Listening

Lunch dates are almost always a pleasurable break from the grind of the work day.  A chance to connect with people you like and enjoy is rare.  The pace of everyday living does not always allow time to get together with people you like when you have to play taxicab for two hours after work.  While the point of these get togethers is conversation and communication – sometimes organizing the time and place for a rendezvous gets misunderstood and you end up at Tutto’s and they land at The Wild Hare.  Ironically you find that you have not really listened.

Basic high school biology pretty clearly lays out what the hearing process is like physically.  There are these stirrups, drums and bones that all pretty miraculously get us from sound waves to receiving, to understanding.  Listening on the other hand is a lot more complicated.

Trips to the store are a lesson in listening.  Volunteering to pick up something desperately needed for the evening meal and coming back with the wrong things does not play well.  There really is a rather large difference between rigatoni and rice when you’re eating Chinese.  Stir-fried rigatoni may be a new articulation of Italian eating, but  trying out fusion cuisine on an eight year-olds tastes ain’t gonna cut it.

Schedules with many busy families get thrown into chaos if you aren’t listening.  Logistics and moving bodies from point A to B to C illustrates the point.  This is Wednesday, Johnny’s at basketball and has choir at church and confirmation later.  You go to the middle school, wait and wait – and no Johnny – and then remember because you didn’t track well that morning, that you were to get him a drive-thru at McDonald’s, pick him up at the high school today instead, because of a replayed Snow Day game and then to the pastor’s house for a pot-luck which he may be late for anyway.  So its expletive deleted and drive 60 down 15th street hoping the police are involved with an accident on the other side of town.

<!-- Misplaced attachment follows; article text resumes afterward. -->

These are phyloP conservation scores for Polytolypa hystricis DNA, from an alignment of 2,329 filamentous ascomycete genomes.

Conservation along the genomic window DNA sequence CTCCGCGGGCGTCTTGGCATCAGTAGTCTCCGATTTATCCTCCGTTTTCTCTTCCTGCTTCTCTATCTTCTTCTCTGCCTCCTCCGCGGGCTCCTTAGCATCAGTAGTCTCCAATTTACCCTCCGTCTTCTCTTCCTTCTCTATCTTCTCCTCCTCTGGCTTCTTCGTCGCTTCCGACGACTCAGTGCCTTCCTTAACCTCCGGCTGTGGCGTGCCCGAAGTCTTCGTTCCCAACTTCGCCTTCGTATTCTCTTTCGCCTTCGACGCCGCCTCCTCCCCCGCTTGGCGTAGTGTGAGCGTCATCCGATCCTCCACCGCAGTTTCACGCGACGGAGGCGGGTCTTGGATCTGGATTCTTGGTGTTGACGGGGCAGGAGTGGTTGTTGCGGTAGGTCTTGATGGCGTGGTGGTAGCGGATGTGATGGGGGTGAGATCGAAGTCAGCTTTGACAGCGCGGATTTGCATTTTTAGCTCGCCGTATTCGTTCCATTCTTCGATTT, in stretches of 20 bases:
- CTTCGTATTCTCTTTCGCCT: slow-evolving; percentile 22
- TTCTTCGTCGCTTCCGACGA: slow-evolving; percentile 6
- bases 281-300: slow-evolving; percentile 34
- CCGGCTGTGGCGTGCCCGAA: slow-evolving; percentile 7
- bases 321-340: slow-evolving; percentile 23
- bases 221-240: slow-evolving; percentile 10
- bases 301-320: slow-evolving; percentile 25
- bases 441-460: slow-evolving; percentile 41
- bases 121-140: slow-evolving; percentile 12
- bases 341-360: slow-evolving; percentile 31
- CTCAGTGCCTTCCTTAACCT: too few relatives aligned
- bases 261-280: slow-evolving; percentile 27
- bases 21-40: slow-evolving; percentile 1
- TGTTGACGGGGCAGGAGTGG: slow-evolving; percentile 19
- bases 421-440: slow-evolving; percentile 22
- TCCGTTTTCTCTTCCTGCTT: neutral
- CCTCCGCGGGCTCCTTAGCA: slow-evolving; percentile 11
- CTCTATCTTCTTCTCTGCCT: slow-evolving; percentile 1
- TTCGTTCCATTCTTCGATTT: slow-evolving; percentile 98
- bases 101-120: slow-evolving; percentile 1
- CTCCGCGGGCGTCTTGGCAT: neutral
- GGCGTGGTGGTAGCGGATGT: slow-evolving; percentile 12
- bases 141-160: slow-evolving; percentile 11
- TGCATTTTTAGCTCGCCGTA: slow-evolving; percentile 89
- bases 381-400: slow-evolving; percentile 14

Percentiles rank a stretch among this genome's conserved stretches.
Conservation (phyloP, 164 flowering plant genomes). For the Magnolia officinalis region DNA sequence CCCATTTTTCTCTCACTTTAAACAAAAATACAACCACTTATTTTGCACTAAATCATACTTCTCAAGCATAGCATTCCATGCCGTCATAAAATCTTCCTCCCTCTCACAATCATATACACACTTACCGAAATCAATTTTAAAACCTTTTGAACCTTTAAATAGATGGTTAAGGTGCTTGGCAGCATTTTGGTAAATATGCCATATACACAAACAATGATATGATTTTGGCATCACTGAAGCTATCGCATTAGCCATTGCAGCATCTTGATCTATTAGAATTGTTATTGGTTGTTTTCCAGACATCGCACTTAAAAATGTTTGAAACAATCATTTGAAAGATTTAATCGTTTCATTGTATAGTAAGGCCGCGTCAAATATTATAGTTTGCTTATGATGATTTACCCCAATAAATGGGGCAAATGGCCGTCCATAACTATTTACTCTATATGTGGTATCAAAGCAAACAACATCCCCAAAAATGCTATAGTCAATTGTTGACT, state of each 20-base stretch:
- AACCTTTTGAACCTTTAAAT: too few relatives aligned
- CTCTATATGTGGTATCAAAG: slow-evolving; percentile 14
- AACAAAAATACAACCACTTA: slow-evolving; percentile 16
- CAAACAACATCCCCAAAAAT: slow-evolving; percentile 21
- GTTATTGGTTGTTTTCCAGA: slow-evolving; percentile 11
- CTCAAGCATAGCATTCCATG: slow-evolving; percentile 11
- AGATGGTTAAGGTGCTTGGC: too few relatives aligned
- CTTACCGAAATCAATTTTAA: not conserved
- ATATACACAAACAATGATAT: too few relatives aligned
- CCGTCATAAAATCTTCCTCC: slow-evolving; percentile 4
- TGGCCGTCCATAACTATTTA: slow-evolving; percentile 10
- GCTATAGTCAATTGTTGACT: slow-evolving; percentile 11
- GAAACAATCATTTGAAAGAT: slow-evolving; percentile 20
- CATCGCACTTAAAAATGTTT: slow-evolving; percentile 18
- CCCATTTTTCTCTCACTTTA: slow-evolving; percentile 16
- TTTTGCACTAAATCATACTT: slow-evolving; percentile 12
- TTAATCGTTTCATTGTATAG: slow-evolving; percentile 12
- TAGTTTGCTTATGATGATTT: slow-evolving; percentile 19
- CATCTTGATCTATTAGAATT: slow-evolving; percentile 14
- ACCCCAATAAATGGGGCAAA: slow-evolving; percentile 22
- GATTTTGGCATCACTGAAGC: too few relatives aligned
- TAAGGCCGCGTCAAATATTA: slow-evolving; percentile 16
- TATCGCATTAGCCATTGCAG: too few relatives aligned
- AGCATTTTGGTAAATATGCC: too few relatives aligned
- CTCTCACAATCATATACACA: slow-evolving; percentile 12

If listening to and making sure that day to day events flow smoothly can so easily get confused, what happens when we don’t attend to more basic issues.  I’ve known people that drive themselves till they literally drop – failing to listen to the hammering headaches, upset stomachs, and skin rashes that signal systems on overload.  Likewise there are those that focus their energies in ways that ensure success but disengage them from friends and family, leaving them alone.

Listening to oneself is probably the hardest thing any of us will ever do.  It involves a clear picture of limits, capabilities and our own values.  The kind of schedule we set for ourselves and the commitments we make set the rhythm of our days.  If our lives are structured in ways that allow time for quiet, time for eavesdropping on our own internal cadences, we then begin to hear different things.  Perhaps then that extra meeting or catching up on work at the office or at home becomes a little less important.

When a person is not listening he’s only responding – allowing events to dictate how his or her life will be.  Real listening pulls things back to the center – where we can decide how life might be.

Author: Doug Lewandowski

I have walked a varied path. I was a Christian Brother, an English teacher/counselor and Licensed Psychologist. I have a twice monthly column in the Duluth News Tribune and have had a story published in the Nemadji Review and placed third in this year’s Jade Ring contest of the Wisconsin Writer’s Association. I was a commentator for KCRB, Minnesota Public Radio in the 90s. I transplanted to Duluth to be closer to grandchildren.

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